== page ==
Tag Archives: shed

How to Store Firewood

Believe it or not, there’s a bit of science behind putting away the wood you cut for fires. Pole building owners with fireplaces should take heed – while central heating and ventilation options are available for pole barns in the winter, stoking a fire keeps an even and natural heat in a centralized location at low cost.

There are a handful of principles to keep in mind when storing firewood:


Find or Build a Specialized Location
The burnability of stacked firewood benefits from air flow and elemental protection. Each log can also weigh quite a bit, and most people won’t want to carry one or two logs from a remote storage location back to their homes several times a day.

There are 3 ideal places where to store firewood:
1. Close to home – Porches with overhangs make fantastic wood storage locations; they have protection from rain and snow, they are elevated from the ground, and they are right next to the front or back door.

2. On a solid palette – You can create an improvised wood storage area using palette-sized solid pieces of wood or lining up 2x4s to create a wood floor.

3. In an outdoor storage shed – Sheds offer protection from 3 sides and can even provide superior moisture control under the right conditions.

Pick a place that will make it easy for you to refuel your fire when the embers start to fade. Make sure you won’t have to squeeze the firewood into a narrow corridor or questionable corner – jamming firewood anywhere is detrimental to storage for a host of reasons.

The floor of your storage area should be made of wood, concrete, gravel, or asphalt, as long as the material is clean. In desperate situations, you can temporarily place your wood on a tarp to keep ground moisture away from it.

Elevate and Stack
Stack your firewood so that air can flow across as much surface area as possible. Wood doesn’t grow in perfectly round logs and it’s not always easy to stack, but if you try to cut your wood pieces to approximately the same length, they’ll balance on one another with better precision.

Elevation from the ground is vital to keeping wood in burning condition. If left on the ground, logs will suck up moisture and spread it across your stack. Bugs and bacteria love the moisture and the natural nutrition of the wood, so they won’t hesitate to start feasting on the bottom of your stack. The wood will rot quickly and the wood higher in the stack will retain too much moisture to burn well.

Protect the Wood
Try to keep stacks that sit outdoors away from walls or rails. They need air flow to help balance their moisture content. Leave at least a few inches of space between wall surfaces and wood. If you’re stacking wood indoors, it’s okay to stack against a wall.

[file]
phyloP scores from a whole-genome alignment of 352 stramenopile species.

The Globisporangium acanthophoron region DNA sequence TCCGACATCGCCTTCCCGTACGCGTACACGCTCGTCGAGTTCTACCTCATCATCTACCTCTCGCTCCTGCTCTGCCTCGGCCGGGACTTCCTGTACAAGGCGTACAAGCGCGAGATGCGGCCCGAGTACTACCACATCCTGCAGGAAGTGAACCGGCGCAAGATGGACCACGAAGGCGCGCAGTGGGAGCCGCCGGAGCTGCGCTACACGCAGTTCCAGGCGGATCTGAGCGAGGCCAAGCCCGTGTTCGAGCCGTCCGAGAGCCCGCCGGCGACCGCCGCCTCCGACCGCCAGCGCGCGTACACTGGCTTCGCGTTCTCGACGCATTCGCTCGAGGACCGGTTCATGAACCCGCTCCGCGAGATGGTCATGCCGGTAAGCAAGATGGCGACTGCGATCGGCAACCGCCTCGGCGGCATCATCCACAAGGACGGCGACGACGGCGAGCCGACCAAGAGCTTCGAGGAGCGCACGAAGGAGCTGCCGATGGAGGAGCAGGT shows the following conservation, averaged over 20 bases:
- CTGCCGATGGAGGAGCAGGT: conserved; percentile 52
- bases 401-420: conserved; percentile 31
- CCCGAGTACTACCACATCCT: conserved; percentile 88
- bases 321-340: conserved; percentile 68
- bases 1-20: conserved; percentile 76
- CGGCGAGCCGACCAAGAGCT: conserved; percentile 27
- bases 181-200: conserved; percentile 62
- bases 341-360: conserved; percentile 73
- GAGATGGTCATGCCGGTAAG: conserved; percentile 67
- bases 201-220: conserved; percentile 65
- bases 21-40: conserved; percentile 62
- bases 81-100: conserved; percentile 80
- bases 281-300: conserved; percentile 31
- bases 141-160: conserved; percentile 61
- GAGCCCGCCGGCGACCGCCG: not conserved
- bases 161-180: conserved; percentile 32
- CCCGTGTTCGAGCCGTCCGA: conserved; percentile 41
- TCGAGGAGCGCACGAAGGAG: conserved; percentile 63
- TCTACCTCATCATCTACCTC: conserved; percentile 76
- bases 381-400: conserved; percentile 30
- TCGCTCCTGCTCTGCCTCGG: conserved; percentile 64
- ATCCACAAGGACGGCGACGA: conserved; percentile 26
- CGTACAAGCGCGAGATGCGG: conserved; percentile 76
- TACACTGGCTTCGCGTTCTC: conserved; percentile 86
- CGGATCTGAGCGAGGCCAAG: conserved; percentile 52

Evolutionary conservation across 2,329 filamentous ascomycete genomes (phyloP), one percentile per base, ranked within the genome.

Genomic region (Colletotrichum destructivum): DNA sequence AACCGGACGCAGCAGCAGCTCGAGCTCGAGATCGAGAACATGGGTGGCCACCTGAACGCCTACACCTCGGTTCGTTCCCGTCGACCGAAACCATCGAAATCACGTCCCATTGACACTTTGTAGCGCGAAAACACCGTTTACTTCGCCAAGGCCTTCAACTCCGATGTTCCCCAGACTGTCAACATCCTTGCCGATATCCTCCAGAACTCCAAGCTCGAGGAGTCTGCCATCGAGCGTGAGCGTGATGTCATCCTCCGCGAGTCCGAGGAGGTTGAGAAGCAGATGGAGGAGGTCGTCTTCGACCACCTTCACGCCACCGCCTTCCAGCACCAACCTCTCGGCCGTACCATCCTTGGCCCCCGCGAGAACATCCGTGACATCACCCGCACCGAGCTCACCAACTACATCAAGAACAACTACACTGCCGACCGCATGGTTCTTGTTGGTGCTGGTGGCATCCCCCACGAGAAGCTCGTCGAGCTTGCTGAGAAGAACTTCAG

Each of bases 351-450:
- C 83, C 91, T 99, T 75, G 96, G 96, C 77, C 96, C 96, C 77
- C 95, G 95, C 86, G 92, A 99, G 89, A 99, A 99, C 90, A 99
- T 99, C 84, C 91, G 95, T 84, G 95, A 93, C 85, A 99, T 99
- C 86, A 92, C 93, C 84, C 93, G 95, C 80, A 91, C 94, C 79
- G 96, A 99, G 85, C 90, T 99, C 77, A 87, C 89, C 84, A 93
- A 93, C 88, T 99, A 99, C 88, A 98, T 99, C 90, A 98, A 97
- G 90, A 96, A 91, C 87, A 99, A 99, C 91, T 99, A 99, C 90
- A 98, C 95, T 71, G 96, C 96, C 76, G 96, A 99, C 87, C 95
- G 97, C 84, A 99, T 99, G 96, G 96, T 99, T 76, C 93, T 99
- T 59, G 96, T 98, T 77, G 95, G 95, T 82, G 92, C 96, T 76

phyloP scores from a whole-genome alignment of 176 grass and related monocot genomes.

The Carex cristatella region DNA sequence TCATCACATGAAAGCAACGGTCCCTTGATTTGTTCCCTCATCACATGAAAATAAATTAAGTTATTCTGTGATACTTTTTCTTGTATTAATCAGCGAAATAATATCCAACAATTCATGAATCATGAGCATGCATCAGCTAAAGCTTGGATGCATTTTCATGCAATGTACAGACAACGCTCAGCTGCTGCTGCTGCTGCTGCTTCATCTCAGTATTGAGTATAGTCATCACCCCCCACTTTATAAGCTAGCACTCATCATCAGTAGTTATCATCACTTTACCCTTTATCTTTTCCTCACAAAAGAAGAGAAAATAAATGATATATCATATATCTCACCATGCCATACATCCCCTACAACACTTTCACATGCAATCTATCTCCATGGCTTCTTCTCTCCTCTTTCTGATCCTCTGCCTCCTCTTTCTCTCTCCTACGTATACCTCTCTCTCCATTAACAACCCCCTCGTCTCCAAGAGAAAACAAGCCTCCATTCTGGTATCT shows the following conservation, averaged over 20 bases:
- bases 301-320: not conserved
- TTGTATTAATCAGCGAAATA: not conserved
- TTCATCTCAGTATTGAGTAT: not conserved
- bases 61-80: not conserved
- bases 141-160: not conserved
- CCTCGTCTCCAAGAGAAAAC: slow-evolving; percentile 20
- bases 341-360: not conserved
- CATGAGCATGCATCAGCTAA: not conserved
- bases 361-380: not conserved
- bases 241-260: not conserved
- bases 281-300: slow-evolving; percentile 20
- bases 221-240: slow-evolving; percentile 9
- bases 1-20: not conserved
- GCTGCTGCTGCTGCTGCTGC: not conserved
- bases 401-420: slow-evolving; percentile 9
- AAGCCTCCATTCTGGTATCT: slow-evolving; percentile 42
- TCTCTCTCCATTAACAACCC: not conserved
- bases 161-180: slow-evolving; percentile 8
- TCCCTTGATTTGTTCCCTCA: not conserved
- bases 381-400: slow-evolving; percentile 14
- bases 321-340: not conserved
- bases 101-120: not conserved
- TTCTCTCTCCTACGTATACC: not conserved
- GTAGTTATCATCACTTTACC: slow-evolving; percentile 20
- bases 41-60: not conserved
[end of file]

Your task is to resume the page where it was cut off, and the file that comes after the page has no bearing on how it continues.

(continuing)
Put a tarp over your wood once it has finished drying. Do not place a tarp over freshly collected firewood. You can make an exception when rain threatens to soak your firewood since it will benefit more from the moisture resistance of the plastic than suffer from rot and bacteria.

Keep in mind: dry firewood is gray and will have cracks along the edges. Its color will be noticeably lighter than that of wet firewood. Make sure your wood has finished drying before using it in a fireplace.

Ramada – More than Just an Inn

Much of the year I am a “road warrior” – spending two weeks out of every month on planes, trains and automobiles, the next two back at home. Our youngest daughter (now a college sophomore) has threatened more than once to stop by the house when I am away and paste my photo on a milk carton in the refrigerator with the caption, “Have You Seen This Parent”?

On my journeys, an occasional haunt is Ramada® Inn, which this article has very little to do with, other than the name. This morning Eric (one of the Hansen Buildings owners) messaged me to ask, “Is a roof only building referred to as a ‘ramada’”?

Ramada, in the building sense – not the Ramada Inn sense, is a term which originated in the southwestern United States. A ramada can be either a temporary or a permanent structure, generally being just a roof, but could also be partially enclosed.

RamadaOriginally ramadas were constructed with branches or bushes by early southwest inhabitants. In modern times, it is also applied to pole barns which are used to shelter objects or people from the sun.

Many public parks in arid areas of the country may make use of ramadas to protect picnic tables, rest rooms or water sources. As sunlight is more of an environmental hazard than snow, wind or rain in these desert and near desert areas, a roof alone provides significant shelter, even if there are no walls.

In the case of public structures, I’ve designed more than just square or rectangular ramadas – as six and eight sided structures (especially in small spans) make for very attractive picnic shelters.

There are some design considerations when it comes to roof only ramadas. The challenge of designing a roof only ramada is there are no endwalls to transfer wind shear loads from the roof to the ground. This causes the columns to have to do all of the work and increases the pressure they must withstand by a factor of four! The resultant is large dimension columns and very deep holes backfilled entirely with concrete.

Building height also plays into good ramada design. The design formula for the building columns includes the square of the ramada height. Lower height ramadas are going to be far more cost effective than taller ones.

The best ramada designs have one (and ideally both) gabled endwalls covered with structural siding to the ground, over wall girts. In many cases, it is less expensive to add the endwalls to the ramada, than to construct just a roof.

Like the Ramada® Worldwide tag line, “You Do Your Thing. Leave The Rest To Us.” – this applies equally well to the design of your new post frame ramada. The Hansen Buildings tag line follows this train of thought by stating: “Your Building. Your Way.”